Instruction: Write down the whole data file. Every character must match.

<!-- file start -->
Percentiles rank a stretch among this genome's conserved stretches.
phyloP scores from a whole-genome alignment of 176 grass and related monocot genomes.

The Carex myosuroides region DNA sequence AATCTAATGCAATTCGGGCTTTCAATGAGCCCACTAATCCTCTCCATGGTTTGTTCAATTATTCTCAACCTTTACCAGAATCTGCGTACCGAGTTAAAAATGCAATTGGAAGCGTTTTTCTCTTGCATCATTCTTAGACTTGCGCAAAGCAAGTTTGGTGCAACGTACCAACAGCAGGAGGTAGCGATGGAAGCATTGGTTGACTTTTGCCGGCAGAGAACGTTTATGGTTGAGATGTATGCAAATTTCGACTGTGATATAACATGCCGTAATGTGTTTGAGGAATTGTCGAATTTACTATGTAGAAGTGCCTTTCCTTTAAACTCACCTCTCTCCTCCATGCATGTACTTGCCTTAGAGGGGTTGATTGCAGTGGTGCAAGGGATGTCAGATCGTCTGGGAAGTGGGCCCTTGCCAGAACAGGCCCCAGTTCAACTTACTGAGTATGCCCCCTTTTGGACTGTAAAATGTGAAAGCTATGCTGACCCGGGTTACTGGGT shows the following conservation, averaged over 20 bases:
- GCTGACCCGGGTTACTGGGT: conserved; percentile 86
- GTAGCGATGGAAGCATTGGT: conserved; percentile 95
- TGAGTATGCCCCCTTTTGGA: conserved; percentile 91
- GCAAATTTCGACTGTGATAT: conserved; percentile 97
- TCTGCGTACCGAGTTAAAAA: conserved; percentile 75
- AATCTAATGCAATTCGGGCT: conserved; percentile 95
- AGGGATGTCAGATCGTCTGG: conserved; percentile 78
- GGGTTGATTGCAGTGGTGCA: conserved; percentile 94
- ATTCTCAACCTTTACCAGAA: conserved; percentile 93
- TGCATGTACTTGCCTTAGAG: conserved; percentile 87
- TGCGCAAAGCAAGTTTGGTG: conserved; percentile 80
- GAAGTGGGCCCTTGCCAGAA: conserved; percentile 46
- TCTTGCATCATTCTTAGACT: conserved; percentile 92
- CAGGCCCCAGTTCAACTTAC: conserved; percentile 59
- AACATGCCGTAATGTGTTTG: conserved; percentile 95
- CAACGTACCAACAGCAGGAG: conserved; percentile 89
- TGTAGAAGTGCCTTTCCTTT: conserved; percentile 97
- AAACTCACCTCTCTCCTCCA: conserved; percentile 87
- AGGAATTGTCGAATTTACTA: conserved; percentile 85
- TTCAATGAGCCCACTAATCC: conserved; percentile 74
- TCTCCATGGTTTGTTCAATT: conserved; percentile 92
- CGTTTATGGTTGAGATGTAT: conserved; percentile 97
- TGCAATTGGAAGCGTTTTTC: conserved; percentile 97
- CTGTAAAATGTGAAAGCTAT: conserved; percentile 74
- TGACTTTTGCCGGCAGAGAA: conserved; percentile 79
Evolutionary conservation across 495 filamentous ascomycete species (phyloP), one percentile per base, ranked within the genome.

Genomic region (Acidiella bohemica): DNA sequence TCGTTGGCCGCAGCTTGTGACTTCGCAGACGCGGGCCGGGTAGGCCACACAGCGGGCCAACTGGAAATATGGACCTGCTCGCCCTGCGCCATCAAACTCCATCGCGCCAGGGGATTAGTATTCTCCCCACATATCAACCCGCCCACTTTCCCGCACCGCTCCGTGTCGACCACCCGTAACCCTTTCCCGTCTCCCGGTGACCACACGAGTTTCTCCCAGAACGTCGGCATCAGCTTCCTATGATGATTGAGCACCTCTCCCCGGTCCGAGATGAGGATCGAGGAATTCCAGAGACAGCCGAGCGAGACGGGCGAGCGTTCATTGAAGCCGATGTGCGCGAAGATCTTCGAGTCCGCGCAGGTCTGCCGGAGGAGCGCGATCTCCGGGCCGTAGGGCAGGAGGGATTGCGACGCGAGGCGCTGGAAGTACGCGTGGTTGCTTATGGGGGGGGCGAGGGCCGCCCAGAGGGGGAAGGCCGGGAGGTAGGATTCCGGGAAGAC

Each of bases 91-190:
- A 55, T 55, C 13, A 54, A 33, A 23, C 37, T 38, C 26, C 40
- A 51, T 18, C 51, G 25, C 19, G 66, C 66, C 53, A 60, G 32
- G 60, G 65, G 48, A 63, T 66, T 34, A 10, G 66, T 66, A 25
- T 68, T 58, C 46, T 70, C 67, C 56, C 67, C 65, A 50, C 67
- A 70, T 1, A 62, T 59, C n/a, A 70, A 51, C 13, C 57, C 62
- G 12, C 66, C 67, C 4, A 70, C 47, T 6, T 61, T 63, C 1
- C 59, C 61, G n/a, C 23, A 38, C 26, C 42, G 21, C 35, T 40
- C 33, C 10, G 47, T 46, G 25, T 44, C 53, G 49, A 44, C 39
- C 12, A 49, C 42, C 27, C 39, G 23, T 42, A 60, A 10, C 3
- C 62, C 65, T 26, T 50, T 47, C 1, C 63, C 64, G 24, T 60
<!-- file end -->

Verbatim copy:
Percentiles rank a stretch among this genome's conserved stretches.
phyloP scores from a whole-genome alignment of 176 grass and related monocot genomes.

The Carex myosuroides region DNA sequence AATCTAATGCAATTCGGGCTTTCAATGAGCCCACTAATCCTCTCCATGGTTTGTTCAATTATTCTCAACCTTTACCAGAATCTGCGTACCGAGTTAAAAATGCAATTGGAAGCGTTTTTCTCTTGCATCATTCTTAGACTTGCGCAAAGCAAGTTTGGTGCAACGTACCAACAGCAGGAGGTAGCGATGGAAGCATTGGTTGACTTTTGCCGGCAGAGAACGTTTATGGTTGAGATGTATGCAAATTTCGACTGTGATATAACATGCCGTAATGTGTTTGAGGAATTGTCGAATTTACTATGTAGAAGTGCCTTTCCTTTAAACTCACCTCTCTCCTCCATGCATGTACTTGCCTTAGAGGGGTTGATTGCAGTGGTGCAAGGGATGTCAGATCGTCTGGGAAGTGGGCCCTTGCCAGAACAGGCCCCAGTTCAACTTACTGAGTATGCCCCCTTTTGGACTGTAAAATGTGAAAGCTATGCTGACCCGGGTTACTGGGT shows the following conservation, averaged over 20 bases:
- GCTGACCCGGGTTACTGGGT: conserved; percentile 86
- GTAGCGATGGAAGCATTGGT: conserved; percentile 95
- TGAGTATGCCCCCTTTTGGA: conserved; percentile 91
- GCAAATTTCGACTGTGATAT: conserved; percentile 97
- TCTGCGTACCGAGTTAAAAA: conserved; percentile 75
- AATCTAATGCAATTCGGGCT: conserved; percentile 95
- AGGGATGTCAGATCGTCTGG: conserved; percentile 78
- GGGTTGATTGCAGTGGTGCA: conserved; percentile 94
- ATTCTCAACCTTTACCAGAA: conserved; percentile 93
- TGCATGTACTTGCCTTAGAG: conserved; percentile 87
- TGCGCAAAGCAAGTTTGGTG: conserved; percentile 80
- GAAGTGGGCCCTTGCCAGAA: conserved; percentile 46
- TCTTGCATCATTCTTAGACT: conserved; percentile 92
- CAGGCCCCAGTTCAACTTAC: conserved; percentile 59
- AACATGCCGTAATGTGTTTG: conserved; percentile 95
- CAACGTACCAACAGCAGGAG: conserved; percentile 89
- TGTAGAAGTGCCTTTCCTTT: conserved; percentile 97
- AAACTCACCTCTCTCCTCCA: conserved; percentile 87
- AGGAATTGTCGAATTTACTA: conserved; percentile 85
- TTCAATGAGCCCACTAATCC: conserved; percentile 74
- TCTCCATGGTTTGTTCAATT: conserved; percentile 92
- CGTTTATGGTTGAGATGTAT: conserved; percentile 97
- TGCAATTGGAAGCGTTTTTC: conserved; percentile 97
- CTGTAAAATGTGAAAGCTAT: conserved; percentile 74
- TGACTTTTGCCGGCAGAGAA: conserved; percentile 79
Evolutionary conservation across 495 filamentous ascomycete species (phyloP), one percentile per base, ranked within the genome.

Genomic region (Acidiella bohemica): DNA sequence TCGTTGGCCGCAGCTTGTGACTTCGCAGACGCGGGCCGGGTAGGCCACACAGCGGGCCAACTGGAAATATGGACCTGCTCGCCCTGCGCCATCAAACTCCATCGCGCCAGGGGATTAGTATTCTCCCCACATATCAACCCGCCCACTTTCCCGCACCGCTCCGTGTCGACCACCCGTAACCCTTTCCCGTCTCCCGGTGACCACACGAGTTTCTCCCAGAACGTCGGCATCAGCTTCCTATGATGATTGAGCACCTCTCCCCGGTCCGAGATGAGGATCGAGGAATTCCAGAGACAGCCGAGCGAGACGGGCGAGCGTTCATTGAAGCCGATGTGCGCGAAGATCTTCGAGTCCGCGCAGGTCTGCCGGAGGAGCGCGATCTCCGGGCCGTAGGGCAGGAGGGATTGCGACGCGAGGCGCTGGAAGTACGCGTGGTTGCTTATGGGGGGGGCGAGGGCCGCCCAGAGGGGGAAGGCCGGGAGGTAGGATTCCGGGAAGAC

Each of bases 91-190:
- A 55, T 55, C 13, A 54, A 33, A 23, C 37, T 38, C 26, C 40
- A 51, T 18, C 51, G 25, C 19, G 66, C 66, C 53, A 60, G 32
- G 60, G 65, G 48, A 63, T 66, T 34, A 10, G 66, T 66, A 25
- T 68, T 58, C 46, T 70, C 67, C 56, C 67, C 65, A 50, C 67
- A 70, T 1, A 62, T 59, C n/a, A 70, A 51, C 13, C 57, C 62
- G 12, C 66, C 67, C 4, A 70, C 47, T 6, T 61, T 63, C 1
- C 59, C 61, G n/a, C 23, A 38, C 26, C 42, G 21, C 35, T 40
- C 33, C 10, G 47, T 46, G 25, T 44, C 53, G 49, A 44, C 39
- C 12, A 49, C 42, C 27, C 39, G 23, T 42, A 60, A 10, C 3
- C 62, C 65, T 26, T 50, T 47, C 1, C 63, C 64, G 24, T 60